Having soil that isn't water logged is a great asset so crater gardens, berms or chanapa systems will be beneficial. Sort of crazy but a lot of permaculture research is based on climates that are arid / dry land where capturing and retaining moisture is a big deal. In this zone, the situation is the opposite, and it's complicated by hard pan consisting of either permafrost or bedrock which is a big reason why it's so water logged in the first place.
 
Dan Boone
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Dale Hodgins wrote:Dan, what did your family grow? Did you grow any annuals? What about woody things? Did you hunt and gather things? Which activity did you find to be the most productive?

I'm guessing it was fishing and hunting.

In the Yukon, I found an abundance of berries growing wild. If a real effort was put toward gathering them, I could see getting a year's supply stored up in short order. I saw people bring in enough fish in one day, to carry them for months. So any meat production system would be competing with that.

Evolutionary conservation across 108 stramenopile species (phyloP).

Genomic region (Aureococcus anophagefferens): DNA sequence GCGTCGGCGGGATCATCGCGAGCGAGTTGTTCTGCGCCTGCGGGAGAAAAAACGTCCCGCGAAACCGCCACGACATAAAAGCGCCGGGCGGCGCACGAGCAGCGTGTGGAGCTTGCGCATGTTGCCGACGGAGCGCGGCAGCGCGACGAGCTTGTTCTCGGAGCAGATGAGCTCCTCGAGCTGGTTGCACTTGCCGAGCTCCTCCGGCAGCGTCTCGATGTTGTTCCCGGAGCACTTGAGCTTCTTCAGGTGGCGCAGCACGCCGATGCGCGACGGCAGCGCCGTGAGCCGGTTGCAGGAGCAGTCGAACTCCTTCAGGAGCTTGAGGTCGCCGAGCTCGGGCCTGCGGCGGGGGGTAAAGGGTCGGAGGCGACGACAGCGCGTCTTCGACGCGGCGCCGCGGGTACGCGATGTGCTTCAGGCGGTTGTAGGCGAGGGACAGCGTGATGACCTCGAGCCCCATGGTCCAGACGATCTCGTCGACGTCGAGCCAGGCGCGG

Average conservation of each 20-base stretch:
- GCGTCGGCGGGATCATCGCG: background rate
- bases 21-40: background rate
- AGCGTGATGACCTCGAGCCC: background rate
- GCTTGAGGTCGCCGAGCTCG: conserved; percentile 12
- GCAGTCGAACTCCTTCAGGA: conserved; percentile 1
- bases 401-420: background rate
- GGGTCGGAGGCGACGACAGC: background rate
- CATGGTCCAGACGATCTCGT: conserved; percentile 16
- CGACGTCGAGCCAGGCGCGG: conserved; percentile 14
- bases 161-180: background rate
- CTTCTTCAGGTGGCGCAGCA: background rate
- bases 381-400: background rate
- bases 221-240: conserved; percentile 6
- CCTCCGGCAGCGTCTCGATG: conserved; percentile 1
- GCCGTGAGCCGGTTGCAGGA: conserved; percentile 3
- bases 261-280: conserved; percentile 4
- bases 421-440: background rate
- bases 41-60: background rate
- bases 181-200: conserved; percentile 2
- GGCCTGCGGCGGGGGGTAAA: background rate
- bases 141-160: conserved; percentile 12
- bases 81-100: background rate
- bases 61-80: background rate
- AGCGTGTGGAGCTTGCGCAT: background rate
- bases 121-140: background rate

Dale, not in the tundra but in the boreal forest / tiaga, we had a garden and greenhouse where we grew a ton of short-season salad produce (85-90 days).  And, yes, we harvested a lot of berries.  But in terms of calories, it was fish (salmon from the Yukon), meat (moose, caribou, and small game, primarily snowshoe hares and game birds like spruce grouse), and root crops -- 600+ pounds of potatoes per year, plus a few hundred pounds of carrots, turnips, beets, and rutebagas.  At that time there were no domesticated perennial food crops known to us that would survive up there except chives and rhubarb.  Certainly no fruit or nut trees that we knew about.  The growing of grain (primarily barley) was known as a historical practice, but far too difficult and expensive to bother with when it could be imported more cheaply and easily.  Most people didn't keep animals because of the need to keep them in stout barns/stables several months of the year, with very high feed costs on imported feed.  While meat/fish could be hunted in great quantity in the wilderness.

 
Dale Hodgins